Interview: Khalid bin Ibrahim Al Sulaiti
What demographic of tourist is being targeted through adding new cultural events, and how does this fit into the wider development strategy?
KHALID BIN IBRAHIM AL SULAITI: Qatar’s rising population and diverse range of expatriates are changing the demographics of the country. While the state is pursuing the preservation of local heritage, we must also aim to increase the diversity of visitor activities on offer in order to boost demand for our cultural products. We are seeking to be a distinct destination that caters not only to various segments of Qatari society, including citizens and residents, but also to visitors of all nationalities and ages.
In order for different events and activities to have a maximum impact, the sector has sought to increase integration and cooperation among its various stakeholders. In line with the Qatar Tourism Authority’s strategy to promote culture and family tourism and boost the number of regional visitors, several activities and events have been established. One such example is the Katara Third International Dhow Festival, which fits within this broader development strategy to revive the heritage of our Qatari ancestors before the oil boom and the development of the gas industry. Events of this nature not only aim to attract the entire spectrum of residents to learn about local culture, but also to educate youth in the region. Another major event, the 2013 Ramadan Festival, celebrated Arabic calligraphy and attracted both domestic and foreign visitors and artists alike.
How is a balance being sought between offering localised cultural experiences, and at the same time catering to an international audience?
AL SULAITI: One of the key drivers is the level of investment to attract international events such as the 2022 FIFA World Cup, 2006 Asian Games and other major events, which help to attract a global audience and highlight local culture. Another factor is cultural exchange both regionally and internationally. Continually attracting global and regional events which highlight different cultures is key to achieving such a balance. This has led to the diversification of events we have hosted, including showcasing the culture of Uzbekistan, Ecuador and Korea, among other nations. The Qatar Museums Authority (QMA) has also hosted a culture exchange programme with Japan and the UK. We are working to achieve the exchange of knowledge in the framework of cultural cooperation and partnership with many local and international bodies, which will reflect positively on Qatar’s conservative society.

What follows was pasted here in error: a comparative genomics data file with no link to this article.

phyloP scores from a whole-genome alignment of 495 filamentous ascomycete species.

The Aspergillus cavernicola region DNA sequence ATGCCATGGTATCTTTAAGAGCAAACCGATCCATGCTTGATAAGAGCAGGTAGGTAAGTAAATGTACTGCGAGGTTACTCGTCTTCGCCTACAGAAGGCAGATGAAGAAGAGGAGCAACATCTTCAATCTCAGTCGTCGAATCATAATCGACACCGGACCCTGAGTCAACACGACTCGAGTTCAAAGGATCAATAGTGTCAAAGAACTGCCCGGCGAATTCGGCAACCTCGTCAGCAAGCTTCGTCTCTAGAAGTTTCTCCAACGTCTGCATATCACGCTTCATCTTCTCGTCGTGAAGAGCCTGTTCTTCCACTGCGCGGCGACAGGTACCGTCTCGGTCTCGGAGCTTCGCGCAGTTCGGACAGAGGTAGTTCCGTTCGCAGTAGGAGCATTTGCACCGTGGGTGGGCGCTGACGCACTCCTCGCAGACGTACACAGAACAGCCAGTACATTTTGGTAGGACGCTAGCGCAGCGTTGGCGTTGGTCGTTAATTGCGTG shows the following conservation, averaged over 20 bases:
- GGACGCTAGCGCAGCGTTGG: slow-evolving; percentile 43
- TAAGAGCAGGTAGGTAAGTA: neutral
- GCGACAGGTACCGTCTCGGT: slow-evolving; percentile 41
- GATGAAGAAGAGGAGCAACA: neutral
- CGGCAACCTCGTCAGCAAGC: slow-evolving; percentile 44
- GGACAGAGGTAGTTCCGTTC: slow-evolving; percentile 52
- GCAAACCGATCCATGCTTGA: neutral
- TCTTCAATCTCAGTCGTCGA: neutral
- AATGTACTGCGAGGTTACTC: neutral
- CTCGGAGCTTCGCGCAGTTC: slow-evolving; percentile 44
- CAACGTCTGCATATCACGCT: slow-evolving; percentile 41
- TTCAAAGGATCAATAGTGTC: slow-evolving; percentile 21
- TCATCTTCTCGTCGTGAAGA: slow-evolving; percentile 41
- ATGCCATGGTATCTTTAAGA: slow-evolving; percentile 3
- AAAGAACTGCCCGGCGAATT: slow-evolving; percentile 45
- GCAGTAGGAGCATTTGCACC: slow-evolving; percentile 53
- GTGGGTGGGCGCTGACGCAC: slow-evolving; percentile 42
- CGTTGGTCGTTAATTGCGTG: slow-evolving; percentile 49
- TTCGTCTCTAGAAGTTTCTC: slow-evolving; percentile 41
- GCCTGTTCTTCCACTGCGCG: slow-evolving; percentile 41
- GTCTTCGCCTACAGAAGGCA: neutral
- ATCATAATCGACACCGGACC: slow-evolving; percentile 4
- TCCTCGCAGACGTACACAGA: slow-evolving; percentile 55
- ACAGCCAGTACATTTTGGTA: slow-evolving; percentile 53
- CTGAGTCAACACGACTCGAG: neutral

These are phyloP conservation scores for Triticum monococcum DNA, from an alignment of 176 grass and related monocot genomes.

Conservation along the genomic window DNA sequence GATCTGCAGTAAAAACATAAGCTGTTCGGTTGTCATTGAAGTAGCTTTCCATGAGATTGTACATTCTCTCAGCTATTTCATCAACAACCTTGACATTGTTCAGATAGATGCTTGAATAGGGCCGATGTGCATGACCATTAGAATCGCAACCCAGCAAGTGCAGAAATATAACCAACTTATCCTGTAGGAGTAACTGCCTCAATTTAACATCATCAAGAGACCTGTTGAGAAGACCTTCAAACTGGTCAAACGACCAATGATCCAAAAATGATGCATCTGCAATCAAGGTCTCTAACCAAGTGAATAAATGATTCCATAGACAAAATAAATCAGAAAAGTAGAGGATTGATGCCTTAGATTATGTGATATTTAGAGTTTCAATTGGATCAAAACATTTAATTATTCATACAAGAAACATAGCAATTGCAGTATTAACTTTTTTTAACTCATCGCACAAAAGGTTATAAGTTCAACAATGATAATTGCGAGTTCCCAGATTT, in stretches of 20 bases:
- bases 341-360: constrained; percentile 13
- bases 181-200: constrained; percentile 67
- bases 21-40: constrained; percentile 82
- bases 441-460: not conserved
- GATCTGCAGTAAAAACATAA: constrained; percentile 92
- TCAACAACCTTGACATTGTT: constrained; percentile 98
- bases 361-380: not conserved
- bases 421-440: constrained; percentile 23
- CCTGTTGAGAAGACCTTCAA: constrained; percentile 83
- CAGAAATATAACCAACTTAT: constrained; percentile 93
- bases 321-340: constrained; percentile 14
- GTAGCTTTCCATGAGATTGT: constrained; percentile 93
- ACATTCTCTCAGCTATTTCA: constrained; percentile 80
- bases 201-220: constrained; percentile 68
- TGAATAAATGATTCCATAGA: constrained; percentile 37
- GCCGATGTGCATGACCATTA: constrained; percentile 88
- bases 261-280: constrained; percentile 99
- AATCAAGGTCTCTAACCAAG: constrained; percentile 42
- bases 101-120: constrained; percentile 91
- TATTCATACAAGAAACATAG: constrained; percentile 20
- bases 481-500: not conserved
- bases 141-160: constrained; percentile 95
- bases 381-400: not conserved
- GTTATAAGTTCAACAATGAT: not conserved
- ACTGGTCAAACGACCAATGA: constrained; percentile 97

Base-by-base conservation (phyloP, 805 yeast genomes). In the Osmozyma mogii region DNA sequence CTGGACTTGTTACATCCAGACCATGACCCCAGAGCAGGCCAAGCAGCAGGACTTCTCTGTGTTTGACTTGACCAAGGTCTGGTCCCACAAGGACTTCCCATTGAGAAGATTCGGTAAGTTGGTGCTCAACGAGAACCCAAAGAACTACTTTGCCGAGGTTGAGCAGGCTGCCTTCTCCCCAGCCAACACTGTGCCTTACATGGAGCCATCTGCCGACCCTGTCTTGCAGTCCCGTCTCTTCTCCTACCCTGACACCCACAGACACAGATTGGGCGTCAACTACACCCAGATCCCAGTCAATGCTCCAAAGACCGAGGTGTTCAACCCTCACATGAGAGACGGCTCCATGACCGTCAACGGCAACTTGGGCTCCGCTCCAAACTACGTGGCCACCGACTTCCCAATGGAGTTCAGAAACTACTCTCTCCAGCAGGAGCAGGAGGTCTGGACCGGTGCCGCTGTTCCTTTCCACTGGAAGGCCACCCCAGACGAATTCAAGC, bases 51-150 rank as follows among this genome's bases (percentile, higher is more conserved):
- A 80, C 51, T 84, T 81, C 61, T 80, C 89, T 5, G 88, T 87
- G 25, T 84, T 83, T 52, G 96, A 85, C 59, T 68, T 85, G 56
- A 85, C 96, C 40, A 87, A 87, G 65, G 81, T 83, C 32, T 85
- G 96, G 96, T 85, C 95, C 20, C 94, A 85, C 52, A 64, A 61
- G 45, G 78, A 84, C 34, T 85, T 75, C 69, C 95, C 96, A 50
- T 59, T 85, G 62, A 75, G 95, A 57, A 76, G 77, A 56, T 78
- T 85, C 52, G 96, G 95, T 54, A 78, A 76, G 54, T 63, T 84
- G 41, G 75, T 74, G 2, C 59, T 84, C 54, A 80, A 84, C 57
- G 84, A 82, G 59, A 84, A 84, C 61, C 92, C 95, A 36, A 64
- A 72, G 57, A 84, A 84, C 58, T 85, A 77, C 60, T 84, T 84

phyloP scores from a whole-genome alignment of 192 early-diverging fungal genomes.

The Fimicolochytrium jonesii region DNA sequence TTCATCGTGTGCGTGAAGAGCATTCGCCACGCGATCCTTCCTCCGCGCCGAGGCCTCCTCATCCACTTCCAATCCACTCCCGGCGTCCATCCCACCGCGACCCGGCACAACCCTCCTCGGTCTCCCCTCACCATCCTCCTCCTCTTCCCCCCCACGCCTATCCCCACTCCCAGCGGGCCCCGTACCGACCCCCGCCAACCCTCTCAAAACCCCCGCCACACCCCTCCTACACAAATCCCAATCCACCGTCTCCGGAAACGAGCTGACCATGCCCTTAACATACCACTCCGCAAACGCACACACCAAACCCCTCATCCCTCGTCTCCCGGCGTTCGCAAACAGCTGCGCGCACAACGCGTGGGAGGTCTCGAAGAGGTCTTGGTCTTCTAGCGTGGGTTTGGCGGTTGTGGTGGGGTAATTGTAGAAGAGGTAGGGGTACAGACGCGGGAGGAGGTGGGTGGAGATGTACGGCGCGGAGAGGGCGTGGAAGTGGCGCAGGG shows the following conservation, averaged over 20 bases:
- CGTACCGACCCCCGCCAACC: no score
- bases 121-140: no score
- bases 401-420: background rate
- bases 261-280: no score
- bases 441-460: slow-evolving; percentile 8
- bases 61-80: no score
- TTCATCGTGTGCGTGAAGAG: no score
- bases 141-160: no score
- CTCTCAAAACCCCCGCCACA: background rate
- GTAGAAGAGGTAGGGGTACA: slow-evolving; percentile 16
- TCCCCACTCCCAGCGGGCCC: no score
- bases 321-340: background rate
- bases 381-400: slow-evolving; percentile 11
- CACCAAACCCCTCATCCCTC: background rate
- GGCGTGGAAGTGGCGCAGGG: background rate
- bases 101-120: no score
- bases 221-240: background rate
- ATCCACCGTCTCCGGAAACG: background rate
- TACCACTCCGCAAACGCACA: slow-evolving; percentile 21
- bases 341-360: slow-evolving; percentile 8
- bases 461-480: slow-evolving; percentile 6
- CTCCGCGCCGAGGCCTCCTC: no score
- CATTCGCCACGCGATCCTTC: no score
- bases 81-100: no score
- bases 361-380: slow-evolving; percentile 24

To what extent does the regulation of the culture and heritage sector, and the protection of archaeological sites, need to be enhanced?
AL SULAITI: At present, there are more than 200 estimated archaeological sites in Qatar, and a number of heritage sites dating back to the 17th and 18th centuries, including the ruins of villages, forts, palaces and other structures. Most sites have not been formally registered, so there is room to improve the laws and regulations surrounding cultural preservation. The government is pursuing the preservation and promotion of cultural and heritage resources via the goals laid out under the Qatar National Development Strategy.
How is the heritage and culture industry encouraging the development of human capital?
AL SULAITI: Our vision ties into Qatar National Vision 2030, which aims to foster human and social development. The goal is to create an environment where artists and intellectuals from Qatar and overseas can help to revive the cultural scene and contribute to a thriving workforce. One of the key challenges is to ensure proper training and create venues where aspiring artists and professionals can practise their trade. Institutions like UCL Qatar, Doha Film Institute, QMA and Qatar Philharmonic are addressing these core issues by offering platforms for educational and professional opportunities. Further, Qatar is continuing to invest in physical infrastructure such as theatres, museums, galleries and other spaces where artists can showcase their work.
You have reached the limit of premium articles you can view for free.
Choose from the options below to purchase print or digital editions of our Reports. You can also purchase a website subscription giving you unlimited access to all of our Reports online for 12 months.
If you have already purchased this Report or have a website subscription, please login to continue.